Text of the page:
Greatest Five Seconds

Picked up from Club Jade.

It was electrifying, seismic, a bombshell. Looking back it was as though two hundred million movie-goers all audibly gasped at the same time. Certainly, everyone in the theater I was in did. And the next time I saw it and the next time after that. It was an ultimate story-telling moment in our ultimate story-telling medium; absolute, perfect, completing a perfect circle that made pure emotional sense.

If you don't want to read the full article (which you should, it's very well written) it basically says that in The Empire Strikes Back, the scene where Darth Vader tells Luke, "I am your father." is the best five seconds in movie history.

I was going to respond in the comments, but like all internet arguments, I could either be the little girl or the donkey. Rather I'll subject you fine readers to my inane blather.

Bobby B. hit the astro-droid on the head with this one. For a while now I've been trying to think of movies that I've seen that had the same impact as that five seconds. It was such a bombshell that the actor playing inside the Vader costume, David Prowse, didn't speak that line during filming. Mark Hamill was told was the last second change was so he could react, but Prowse didn't know about until he saw the film at its release. (Prowse hasn't had the best of times with Lucasfilm; his voice dubbed, lines changed, actors brought in for unmaskings and finally no offer to reprise the role for Episode III. For one of the greatest villains of all time, he was treated like a stage hand.)

So what did this do? What kind of impact did it have? Let's consider a couple things. First, until Star Wars, there was a gap of several decades where movies didn't do sequels, not with much success. (I'm sure a film buff will prove me wrong.) The days of serials had past and Hollywood made a switch to single big budget movies, but it wasn't quite the blockbusters we know today. These were still very good movies, but marketing movies hadn't come to prominence yet and I'd hazard a guess that in the late 60's and early 70's was about making a critically acclaimed film and not a money grossing flick.

Second, by the time Empire was finally released, the world was Star Wars crazy. You can call it bad movie all you want, but it was a cultural juggernaut. Even if you'd never seen the movie, by sheer force of the collective, you knew about it. It was in the news, papers and magazines. There were toys and lunch boxes and bed sheets and albums. You couldn't get away from it. I'm sure other things happened in 1977, but in the entertainment world, Star Wars was it.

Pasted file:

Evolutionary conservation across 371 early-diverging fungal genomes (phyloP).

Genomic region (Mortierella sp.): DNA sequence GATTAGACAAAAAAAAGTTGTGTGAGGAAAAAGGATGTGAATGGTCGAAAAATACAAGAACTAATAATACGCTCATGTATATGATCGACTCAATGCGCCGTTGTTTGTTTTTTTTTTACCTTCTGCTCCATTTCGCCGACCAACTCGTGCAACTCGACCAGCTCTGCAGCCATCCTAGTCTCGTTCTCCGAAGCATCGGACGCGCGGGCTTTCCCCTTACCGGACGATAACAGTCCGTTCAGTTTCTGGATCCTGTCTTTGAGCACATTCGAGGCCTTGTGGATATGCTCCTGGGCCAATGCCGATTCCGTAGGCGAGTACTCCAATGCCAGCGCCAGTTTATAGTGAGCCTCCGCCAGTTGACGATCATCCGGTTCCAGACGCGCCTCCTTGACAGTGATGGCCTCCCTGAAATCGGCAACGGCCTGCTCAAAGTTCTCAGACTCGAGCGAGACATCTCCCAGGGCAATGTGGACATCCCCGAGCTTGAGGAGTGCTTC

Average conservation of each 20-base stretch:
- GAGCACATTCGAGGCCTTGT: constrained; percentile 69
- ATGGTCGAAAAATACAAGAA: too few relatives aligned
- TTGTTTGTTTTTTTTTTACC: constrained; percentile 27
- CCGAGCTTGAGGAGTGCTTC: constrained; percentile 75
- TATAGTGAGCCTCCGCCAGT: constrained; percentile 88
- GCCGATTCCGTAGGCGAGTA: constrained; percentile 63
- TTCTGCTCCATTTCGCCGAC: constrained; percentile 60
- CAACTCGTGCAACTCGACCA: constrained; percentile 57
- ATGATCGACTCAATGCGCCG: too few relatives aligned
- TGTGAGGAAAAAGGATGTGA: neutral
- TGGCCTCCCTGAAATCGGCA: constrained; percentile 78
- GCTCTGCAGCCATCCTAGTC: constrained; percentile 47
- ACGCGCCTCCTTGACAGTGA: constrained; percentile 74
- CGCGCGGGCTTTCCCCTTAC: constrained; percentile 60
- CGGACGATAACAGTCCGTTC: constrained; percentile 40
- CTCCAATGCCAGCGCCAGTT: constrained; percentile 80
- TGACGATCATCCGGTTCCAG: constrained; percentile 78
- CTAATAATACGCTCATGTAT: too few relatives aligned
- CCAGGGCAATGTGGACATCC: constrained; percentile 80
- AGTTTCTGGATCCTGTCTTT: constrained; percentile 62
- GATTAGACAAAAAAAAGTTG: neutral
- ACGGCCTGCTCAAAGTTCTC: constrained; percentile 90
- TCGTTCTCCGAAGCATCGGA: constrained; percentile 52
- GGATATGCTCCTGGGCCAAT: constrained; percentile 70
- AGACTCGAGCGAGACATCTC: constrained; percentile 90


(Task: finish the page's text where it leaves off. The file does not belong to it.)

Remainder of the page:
It was a perfect storm. A media darling that came out with a second installment at a time when America (and probably the world) needed a bit of pure escapism; entertainment distilled to its base elemental and mythical forms. We needed to cheer for good and throw fruit at evil. But what we got was a twist no movie had done with such skill up till that point. And I don't mean film making skill, I mean media skill. When you've captivated the world then hit them with something they either didn't think possible or only toyed with as a guilty fear, you've effectively blown the world's mind.

No one saw it coming. I don't care how studied you are in mythology or film making. This was big. Take any other classic movie and put in a twist like this and tell me it wouldn't have made a giant impact.

At the time, movies were still the king of entertainment. There was no world wide web or consumer internet. Cable TV was just starting and wasn't in a majority of homes and even then it wasn't the glut of senselessness we have now. This was it for entertainment. Honestly, the biggest moment around that time that I remember was the TV buzz around who shot J.R.

So I'm open to comments about this. It wasn't my article, but it's obvious I'm defending this position. I completely agree that this moment is the greatest five seconds in movie history. Give me some others, tell me sequels were big in the 60's and 70's, even say why you thought the movie was junk.

Carry on.

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